10 November 2009

FRETILIN calls for new law compelling public disclosure of politicians' pecuniary interests



Media Release

Dili, November 10, 2009

FRETILIN calls for new law compelling public disclosure of politicians' pecuniary interests

FRETILIN MP Jose Teixeira today called on the Timor-Leste parliament to support his proposal for a new law compelling a public declaration of pecuniary interest by all government officeholders, including MPs.

His call reflects deep public concern at the enrichment of a small layer of Timorese society through spending decisions of the de facto government, while the great majority remain very poor. It comes in the wake of the government’s illegal decision to first release then allow the return to Indonesia of the former militia leader Maternus Bere, accused of crimes against humanity during the September 1999 violence at Suai.

Currently the President of the Republic, the Prime Minister, his deputies, Ministers and other members of government and the President of National Parliament are required to lodge a pecuniary declaration with the Court of Appeal, but these details are not made public, as
they are in many countries. MPs are not compelled to lodge such declarations of pecuniary interests. Only one politician has made a public declaration of his personal and pecuniary interests since the restoration of our independence on 20 May 2002, and that was FRETILIN’s President Francisco Guterres Luolo, when he was a candidate for President in 2007.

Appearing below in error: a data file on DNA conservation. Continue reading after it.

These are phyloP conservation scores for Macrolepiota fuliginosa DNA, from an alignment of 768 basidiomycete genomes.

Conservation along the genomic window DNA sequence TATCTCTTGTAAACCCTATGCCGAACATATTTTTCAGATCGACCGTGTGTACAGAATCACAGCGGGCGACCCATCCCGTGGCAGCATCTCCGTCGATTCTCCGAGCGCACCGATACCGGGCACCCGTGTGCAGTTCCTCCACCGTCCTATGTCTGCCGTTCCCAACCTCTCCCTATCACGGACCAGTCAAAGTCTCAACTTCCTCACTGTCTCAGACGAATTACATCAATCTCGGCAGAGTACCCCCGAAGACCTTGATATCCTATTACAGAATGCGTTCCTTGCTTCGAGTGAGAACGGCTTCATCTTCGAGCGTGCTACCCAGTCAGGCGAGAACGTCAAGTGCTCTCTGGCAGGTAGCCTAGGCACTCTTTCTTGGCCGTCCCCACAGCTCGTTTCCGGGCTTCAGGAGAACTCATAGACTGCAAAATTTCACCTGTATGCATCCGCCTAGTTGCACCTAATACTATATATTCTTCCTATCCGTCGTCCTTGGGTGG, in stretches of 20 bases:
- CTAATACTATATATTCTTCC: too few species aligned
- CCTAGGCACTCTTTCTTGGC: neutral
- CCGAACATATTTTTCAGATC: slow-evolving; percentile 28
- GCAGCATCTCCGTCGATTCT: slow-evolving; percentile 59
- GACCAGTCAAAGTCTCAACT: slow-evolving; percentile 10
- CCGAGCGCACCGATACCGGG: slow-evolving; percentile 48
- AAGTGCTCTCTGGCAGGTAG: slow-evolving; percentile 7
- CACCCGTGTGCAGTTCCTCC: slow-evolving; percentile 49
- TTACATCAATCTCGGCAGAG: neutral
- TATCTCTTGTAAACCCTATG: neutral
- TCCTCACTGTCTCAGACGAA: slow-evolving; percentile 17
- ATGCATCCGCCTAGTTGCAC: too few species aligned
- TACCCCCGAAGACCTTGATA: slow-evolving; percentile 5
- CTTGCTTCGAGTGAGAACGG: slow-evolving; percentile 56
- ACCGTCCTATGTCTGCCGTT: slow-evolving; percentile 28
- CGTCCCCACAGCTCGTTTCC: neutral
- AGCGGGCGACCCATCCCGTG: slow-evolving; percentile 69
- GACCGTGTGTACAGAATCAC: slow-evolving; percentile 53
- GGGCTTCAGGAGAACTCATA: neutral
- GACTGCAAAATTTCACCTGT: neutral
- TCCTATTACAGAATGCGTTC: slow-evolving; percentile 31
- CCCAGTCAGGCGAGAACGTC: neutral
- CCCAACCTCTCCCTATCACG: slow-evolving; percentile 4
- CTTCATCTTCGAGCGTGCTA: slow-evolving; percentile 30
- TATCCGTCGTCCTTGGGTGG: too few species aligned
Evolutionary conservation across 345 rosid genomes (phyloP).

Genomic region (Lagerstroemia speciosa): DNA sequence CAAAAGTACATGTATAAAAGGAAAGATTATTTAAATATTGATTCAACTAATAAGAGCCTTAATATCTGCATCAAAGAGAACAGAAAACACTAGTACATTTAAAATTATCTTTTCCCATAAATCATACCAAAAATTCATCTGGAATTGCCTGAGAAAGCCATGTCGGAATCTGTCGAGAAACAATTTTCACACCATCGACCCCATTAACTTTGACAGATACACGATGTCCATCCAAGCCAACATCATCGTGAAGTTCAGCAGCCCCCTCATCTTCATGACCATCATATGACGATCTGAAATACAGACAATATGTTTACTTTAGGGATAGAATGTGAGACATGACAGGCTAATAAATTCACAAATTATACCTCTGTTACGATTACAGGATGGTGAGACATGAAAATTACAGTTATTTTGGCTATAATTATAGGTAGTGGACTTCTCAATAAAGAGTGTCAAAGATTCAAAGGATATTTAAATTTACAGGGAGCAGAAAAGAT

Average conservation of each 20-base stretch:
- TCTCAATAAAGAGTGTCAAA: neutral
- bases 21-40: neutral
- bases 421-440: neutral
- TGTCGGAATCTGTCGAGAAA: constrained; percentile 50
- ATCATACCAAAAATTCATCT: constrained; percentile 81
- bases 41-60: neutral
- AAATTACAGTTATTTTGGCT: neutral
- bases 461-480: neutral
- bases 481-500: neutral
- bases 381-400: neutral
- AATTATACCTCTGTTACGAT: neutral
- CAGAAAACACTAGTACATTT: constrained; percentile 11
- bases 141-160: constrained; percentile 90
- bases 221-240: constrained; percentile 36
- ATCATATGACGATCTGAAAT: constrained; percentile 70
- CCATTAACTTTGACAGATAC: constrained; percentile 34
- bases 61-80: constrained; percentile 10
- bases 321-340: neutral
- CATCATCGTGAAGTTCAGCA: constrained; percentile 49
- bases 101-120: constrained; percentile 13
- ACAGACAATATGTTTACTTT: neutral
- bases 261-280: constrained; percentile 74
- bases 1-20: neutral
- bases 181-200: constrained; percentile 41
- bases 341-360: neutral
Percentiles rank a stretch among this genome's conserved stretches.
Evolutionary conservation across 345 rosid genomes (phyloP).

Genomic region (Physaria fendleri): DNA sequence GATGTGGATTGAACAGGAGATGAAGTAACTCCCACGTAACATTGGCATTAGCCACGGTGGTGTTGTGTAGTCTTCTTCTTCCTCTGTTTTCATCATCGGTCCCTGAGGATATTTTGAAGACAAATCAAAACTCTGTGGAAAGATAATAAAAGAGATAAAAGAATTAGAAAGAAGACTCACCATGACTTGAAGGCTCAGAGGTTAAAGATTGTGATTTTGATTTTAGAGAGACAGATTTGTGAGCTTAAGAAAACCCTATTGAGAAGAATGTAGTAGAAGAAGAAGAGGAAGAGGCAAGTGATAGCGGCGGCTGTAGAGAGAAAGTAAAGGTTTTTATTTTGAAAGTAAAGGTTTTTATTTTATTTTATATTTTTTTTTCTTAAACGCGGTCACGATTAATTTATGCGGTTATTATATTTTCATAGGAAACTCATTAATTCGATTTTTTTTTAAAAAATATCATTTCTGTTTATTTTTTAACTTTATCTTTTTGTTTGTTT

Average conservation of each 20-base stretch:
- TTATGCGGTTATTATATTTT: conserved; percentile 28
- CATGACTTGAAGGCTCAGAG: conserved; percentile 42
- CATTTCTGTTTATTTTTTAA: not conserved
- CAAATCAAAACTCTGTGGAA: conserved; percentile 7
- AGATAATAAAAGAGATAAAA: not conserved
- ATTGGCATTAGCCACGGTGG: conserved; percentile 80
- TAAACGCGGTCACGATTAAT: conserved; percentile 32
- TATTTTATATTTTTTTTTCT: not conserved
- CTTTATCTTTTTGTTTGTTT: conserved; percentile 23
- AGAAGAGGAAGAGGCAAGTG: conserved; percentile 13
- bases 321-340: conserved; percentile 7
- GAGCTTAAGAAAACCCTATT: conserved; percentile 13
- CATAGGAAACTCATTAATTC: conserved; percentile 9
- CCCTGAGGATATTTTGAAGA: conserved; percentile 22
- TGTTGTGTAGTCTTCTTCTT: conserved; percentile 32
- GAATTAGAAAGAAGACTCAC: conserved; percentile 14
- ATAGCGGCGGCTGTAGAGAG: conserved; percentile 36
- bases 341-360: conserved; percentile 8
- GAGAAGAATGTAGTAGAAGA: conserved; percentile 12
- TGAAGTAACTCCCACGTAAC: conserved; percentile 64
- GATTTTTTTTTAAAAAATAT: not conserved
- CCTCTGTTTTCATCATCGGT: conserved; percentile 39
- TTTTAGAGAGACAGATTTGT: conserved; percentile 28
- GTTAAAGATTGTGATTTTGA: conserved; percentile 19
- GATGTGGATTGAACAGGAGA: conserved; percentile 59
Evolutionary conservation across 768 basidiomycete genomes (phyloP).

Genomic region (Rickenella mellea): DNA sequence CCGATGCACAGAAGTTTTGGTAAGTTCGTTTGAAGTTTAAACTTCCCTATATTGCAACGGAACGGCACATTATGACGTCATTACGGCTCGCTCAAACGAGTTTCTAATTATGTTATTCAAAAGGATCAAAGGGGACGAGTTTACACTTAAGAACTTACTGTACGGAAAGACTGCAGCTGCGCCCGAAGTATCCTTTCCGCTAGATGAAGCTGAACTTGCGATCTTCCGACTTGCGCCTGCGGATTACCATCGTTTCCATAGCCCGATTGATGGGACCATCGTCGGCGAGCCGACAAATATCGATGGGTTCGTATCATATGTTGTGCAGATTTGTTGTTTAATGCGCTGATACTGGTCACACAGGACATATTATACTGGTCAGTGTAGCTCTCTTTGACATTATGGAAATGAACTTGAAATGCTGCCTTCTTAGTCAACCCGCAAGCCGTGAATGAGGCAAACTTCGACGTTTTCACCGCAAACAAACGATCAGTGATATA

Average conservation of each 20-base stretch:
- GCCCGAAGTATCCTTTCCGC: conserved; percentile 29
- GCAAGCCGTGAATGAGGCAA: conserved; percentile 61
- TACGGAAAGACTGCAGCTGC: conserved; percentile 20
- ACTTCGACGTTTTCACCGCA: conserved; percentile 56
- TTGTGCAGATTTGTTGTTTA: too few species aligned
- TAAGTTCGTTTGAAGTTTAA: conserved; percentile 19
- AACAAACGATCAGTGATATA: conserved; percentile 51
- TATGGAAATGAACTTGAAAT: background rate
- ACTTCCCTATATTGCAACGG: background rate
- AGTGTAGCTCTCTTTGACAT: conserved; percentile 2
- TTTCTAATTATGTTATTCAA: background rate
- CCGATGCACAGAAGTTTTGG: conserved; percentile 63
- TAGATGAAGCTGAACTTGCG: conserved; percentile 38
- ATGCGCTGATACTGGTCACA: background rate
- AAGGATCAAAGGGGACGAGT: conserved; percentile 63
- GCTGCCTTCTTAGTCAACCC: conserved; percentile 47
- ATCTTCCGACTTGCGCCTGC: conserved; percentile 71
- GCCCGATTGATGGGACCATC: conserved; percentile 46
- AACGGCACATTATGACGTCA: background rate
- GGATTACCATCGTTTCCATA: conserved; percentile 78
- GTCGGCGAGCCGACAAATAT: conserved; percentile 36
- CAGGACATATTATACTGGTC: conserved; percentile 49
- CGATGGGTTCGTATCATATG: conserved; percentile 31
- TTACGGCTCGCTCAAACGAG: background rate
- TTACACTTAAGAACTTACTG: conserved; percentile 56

“Many people suspect that a number of politicians, including Ministers and MPs, have a conflict of interest, because they felt that their pecuniary interests in Indonesia may be put in jeopardy unless they were more accommodating on the Bere issue. This public suspicion of large bank accounts and apartments in Jakarta, Bali and Surabaya is not healthy for our young democracy. We have to bring this into the open, so that we can eliminate this possibility from the public
minds,” Mr Teixeira urged.

Bere’s release has been widely questioned in Indonesian civil society circles as well as in Timor-Leste. “Many are asking, what was the real impetus for Timor-Leste politicians to so eagerly accommodate those demanding the release of Bere and to even break the law to do it? We
simply do not accept that today’s Indonesia would react negatively against someone facing justice in Timor-Leste, that merely this would somehow threaten our national security, and that this could justify Bere’s release,” said Mr Teixeira.

“Public declarations of MPs pecuniary interests are a common practice in democracies. It is even more necessary in democracies in transition such as ours. I will introduce the necessary legislation to achieve this. I also think Timor-Leste must urgently negotiate an extradition treaty with Indonesia, so that our respective justice systems can have effective reach to bring those charged criminally to justice,” said Mr Teixeira.

For further information please contact Jose Teixeira MP on +670 728 7080

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